Mostly for Fun-Once Again

This post may turn out to be just a tease—largely due to poor planning. I originally intended to cover this year’s Monterey Jazz Festival in some detail, but forgot that, not long after that event, my wife Betty and I were heading out for eight days (and nights) in Kauai, an experience I also hoped to describe in print. However, those eight days and nights proved to be so restful, so blissfully relaxing (I seem to have had no trouble emptying my monkey brain of most of its “precious junk”), that I didn’t write a thing while there—but just let soft trade winds play about my ears while listening to recordings I’d brought along by Keili’i Reichel, ki ho’alu  or slack key guitar (Sonny Lin, Jeff Peterson, Keoki Kahumoku, Ken Emerson, Charles Michael Brotman) and the magic of Israel Kamakawiwo’ole—along with a musical feast of birdsong to wake up to each and every morning.

That concert occasionally commenced as early as 3:00 AM (the dark night of the soul, I know, but not in Kauai), initiated by a rooster whose solo offering reminded me of some of my favorite lines of poet Osip Mandelstam (my own translation: “I revere the city’s final hour and await that ceremony; the cock’s night crowing … What promise the cock, his loud extolling, proclaims”), and what followed, around 5:30 AM, with that rooster as conductor I suppose, was a veritable shower of sweet and sour sound provided by a host of birds: the White-rumped Shama (from Jim Denny’s The Birds of Kauai: “The beautiful notes of this introduced [1931] thrush can now be heard island-wide … although it sings at any time of day, the Shama Thrush, as it is sometimes called, is particularly vocal in the early morning”), the Western Meadowlark (a “gifted songster”), Northern Mockingbird (which favors a “high perch like a telephone pole or phone line from which it can sing its territorial repertoire”), Northern Cardinal (also prefers to sing from high perches), the Hwamei or Melodious Laughing-Thrush (“vocalizations are loud repeated phrases of couplets and triplets”), and the Warbling Silverbill (“metallic ‘tic-tic-tic’ sound like that of two coins being clicked together”).

I’m not a birder–just a guy who loves to lie abed and relish a range of song: every sound from gentle even mincing pleading to pipe-in-hand proclamations, sharp sandpaper-rough single eighth notes, floating liquid legato lines, one bird discharging its entire repertoire of effects and then lapsing into sudden silence, as if exhausted by its efforts; call and response (the response a full octave higher than the call), squeezed grace notes, a sweet caress (like someone running a finger up and down your forearm with love); passages as extended and inclusive as a mountain ridge or row of clouds … And the accumulated rhythms: a single squawk, spondees (a “chip-chip” rather than “chirp-chirp”), five stroke rolls, paradiddles, ratamaques, snipping, snapping, smacking percussive sound—until a final rooster crow seems to suggest that the conductor is calling it all to a halt, which he does, like Porky Pig bursting through a drum head, stuttering “Th-Th-Th-Th-Th-… That’s all, folks” at the close of a Looney Tunes cartoon. But these morning concerts were not cartoons. The music might well have been composed by Hector Berlioz.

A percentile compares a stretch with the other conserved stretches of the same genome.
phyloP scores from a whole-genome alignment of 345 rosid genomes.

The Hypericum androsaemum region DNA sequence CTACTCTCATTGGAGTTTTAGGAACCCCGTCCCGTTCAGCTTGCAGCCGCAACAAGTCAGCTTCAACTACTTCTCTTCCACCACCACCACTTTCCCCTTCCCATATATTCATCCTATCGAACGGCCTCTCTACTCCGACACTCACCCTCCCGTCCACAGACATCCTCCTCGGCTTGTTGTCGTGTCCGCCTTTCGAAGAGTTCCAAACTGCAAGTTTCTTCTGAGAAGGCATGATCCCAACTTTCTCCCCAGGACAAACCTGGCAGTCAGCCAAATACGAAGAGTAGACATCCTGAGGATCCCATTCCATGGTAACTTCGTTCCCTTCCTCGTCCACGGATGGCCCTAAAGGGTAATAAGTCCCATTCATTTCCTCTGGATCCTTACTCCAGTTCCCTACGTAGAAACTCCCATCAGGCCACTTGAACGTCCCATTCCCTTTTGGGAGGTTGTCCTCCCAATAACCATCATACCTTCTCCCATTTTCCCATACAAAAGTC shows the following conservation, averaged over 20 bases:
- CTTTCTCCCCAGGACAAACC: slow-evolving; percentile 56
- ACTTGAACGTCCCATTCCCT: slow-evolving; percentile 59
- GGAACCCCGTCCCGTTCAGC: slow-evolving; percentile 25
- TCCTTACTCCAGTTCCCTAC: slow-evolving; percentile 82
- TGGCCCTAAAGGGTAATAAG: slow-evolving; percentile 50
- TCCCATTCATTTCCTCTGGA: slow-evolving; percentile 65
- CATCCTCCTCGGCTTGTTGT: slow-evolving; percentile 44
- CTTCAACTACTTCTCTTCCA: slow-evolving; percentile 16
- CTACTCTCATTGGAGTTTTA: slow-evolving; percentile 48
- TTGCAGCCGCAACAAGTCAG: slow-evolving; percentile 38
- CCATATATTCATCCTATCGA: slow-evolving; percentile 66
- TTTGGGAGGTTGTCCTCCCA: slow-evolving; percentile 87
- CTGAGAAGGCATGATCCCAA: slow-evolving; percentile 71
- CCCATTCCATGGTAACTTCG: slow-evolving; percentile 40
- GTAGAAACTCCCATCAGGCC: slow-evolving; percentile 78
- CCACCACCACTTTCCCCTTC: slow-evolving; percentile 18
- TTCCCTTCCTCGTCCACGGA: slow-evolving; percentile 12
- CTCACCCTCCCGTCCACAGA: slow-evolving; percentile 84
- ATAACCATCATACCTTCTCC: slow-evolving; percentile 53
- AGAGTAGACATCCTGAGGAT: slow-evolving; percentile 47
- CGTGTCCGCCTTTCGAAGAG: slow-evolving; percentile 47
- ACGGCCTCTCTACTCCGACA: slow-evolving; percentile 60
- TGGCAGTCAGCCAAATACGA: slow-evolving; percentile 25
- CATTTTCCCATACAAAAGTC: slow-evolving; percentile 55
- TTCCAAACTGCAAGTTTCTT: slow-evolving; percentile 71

The names of Kauai songbirds seem as melodious as what they sing: the Akepa or ‘Akeke’e (“Their ‘kee-wit’ calls are quiet and their songs are a short, warbling trill”), the Elepaio (“The cry of the bird was thought to suggest ‘ono ka i’a, ‘ono ka i’a,’ ‘fish is delicious, fish is delicious’ … Tradition has it that the Elepaio is the first bird to awaken and sing, thus telling the supernatural workers of the night, such as the menehune, that day approaches and work must be abandoned”), the Akikiki (“The call is a very short ‘sweet'”), the Ulili, which, when disturbed, utters its own name, “U-li-li-li”). I longed to fake it and include each of these–along with the Oo (which has been extinct since 1987)–among my cast of songsters, but learned they are forest or shore birds and not likely to have made it inland as far as Kipuka Street, where we stayed—unless our generous hosts, Ellie and Bret Knopf, had somehow arranged to hire them and bring them in for these early morning gigs—which, great folks Ellie and Bret are, they may well have done!

But enough on Kauai music—for now. It’s not all that big a jump to the Monterey Jazz Festival variety (just a few thousand miles)—which was splendid in and of itself. I promised just a “tease,” but here I am again, going on and on and on in my Blog Baroque manner (see last post) … so I’ll lay some restriction on myself and just tell you about the first night, Friday September 20, which, too, was splendid in and of itself.